In addition, acquisitions of interests in new shopping centers also expose the Company to the pre-existing and contingent liabilities relating to the acquired shopping centers or their management. The due diligence procedures in connection with any acquisition and any contractual warranties or indemnities that Sonae Sierra Brasil may obtain from the sellers may be insufficient to fully protect or compensate it for possible contingencies. A material contingency related to an acquisition may adversely affect the Company.

Sonae Sierra Brasil may be subject to unfavorable judicial or administrative decisions.

Sonae Sierra Brasil is required to defend itself against legal and administrative proceedings related to civil, antitrust, labor and tax matters. The Company cannot assure you that it will obtain favorable decisions in such proceedings, or that they will be dismissed, or that any provisions that it records in respect of such proceedings will be sufficient to cover actual losses. Judicial or administrative decisions requiring the Company to pay substantial sums, which conflict with its interests or impede its operations as planned, may have an adverse effect on the Company.

Properties acquired may contain environmental risks and the construction activities could expose Sonae Sierra Brasil to environmental risks that could adversely affect its operating results.

The acquisition of properties and construction activities may subject the Company to liabilities, including environmental liabilities. Operating expenses could be higher than anticipated due to the cost of complying with existing or future environmental laws and regulations. In addition, under various federal and local laws, ordinances and regulations, Sonae Sierra Brasil may be considered an owner or operator of real property or to have arranged for the disposal or treatment of hazardous or toxic substances. As a result, it may become liable for the costs of removal or remediation of certain hazardous substances released on or in its property. Sonae Sierra Brasil may also be liable for other potential costs that could relate to hazardous or toxic substances (including governmental fines and injuries to persons and property). The Company could incur liability whether or not it knew of, or was responsible for, the presence of any hazardous or toxic substances. This potential liability could be of substantial magnitude, resulting in significant monetary damages, and divert management’s attention from other aspects of the business and, as a result, could have a material adverse effect on the Company‘s operating results and financial condition.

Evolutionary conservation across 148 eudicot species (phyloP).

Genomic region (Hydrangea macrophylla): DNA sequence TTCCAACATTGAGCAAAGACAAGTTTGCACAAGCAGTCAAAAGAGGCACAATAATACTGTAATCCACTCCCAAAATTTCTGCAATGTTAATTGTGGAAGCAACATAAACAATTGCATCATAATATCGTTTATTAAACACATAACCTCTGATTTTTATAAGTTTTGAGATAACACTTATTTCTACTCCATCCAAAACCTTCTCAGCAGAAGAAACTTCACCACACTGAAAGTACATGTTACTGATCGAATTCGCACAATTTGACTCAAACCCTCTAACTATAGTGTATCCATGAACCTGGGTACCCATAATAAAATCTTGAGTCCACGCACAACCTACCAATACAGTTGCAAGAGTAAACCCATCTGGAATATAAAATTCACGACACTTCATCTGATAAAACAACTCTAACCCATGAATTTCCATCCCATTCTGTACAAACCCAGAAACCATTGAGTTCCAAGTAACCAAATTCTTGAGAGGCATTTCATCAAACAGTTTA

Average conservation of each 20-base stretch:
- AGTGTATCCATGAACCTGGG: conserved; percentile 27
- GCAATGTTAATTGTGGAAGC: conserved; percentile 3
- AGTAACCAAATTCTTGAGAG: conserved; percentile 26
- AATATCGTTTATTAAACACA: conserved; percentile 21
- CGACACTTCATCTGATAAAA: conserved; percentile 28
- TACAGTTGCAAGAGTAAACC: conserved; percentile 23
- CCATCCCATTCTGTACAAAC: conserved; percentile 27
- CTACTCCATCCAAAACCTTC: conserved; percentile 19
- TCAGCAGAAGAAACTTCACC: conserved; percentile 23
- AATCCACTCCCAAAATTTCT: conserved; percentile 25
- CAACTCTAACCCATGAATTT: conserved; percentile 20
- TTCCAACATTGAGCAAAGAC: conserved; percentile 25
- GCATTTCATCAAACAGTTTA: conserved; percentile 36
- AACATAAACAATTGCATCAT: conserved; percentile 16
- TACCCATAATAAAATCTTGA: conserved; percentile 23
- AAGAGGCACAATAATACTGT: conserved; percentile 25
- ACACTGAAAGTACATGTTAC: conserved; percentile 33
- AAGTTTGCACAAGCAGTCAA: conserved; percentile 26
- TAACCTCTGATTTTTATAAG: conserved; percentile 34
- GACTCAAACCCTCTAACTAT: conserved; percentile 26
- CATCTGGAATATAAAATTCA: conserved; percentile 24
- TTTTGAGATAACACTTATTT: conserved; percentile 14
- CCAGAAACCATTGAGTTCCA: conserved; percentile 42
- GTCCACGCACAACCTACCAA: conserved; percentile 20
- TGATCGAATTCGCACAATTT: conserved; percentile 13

Some of the properties acquired to develop activities are not registered as owned by Sonae Sierra Brasil or its subsidiaries.

Sonae Sierra Brasil has acquired some properties to develop the activities relating to Shopping Penha and Boavista Shopping that have legal issues associated with them and which demand a certain period of time to be regularized. As a consequence, the Company has executed instruments of acquisition of these properties which cannot be registered in the relevant real estate registry prior to the execution of the final public deed of purchase and, consequently, it is not considered their owner for all legal aspects. This can subject Sonae Sierra Brasil to risks such as the sale of the same property by the seller to a third party or the creation of a lien on this property due to issues involving the seller until the Company is registered as the owner in the relevant real estate registry.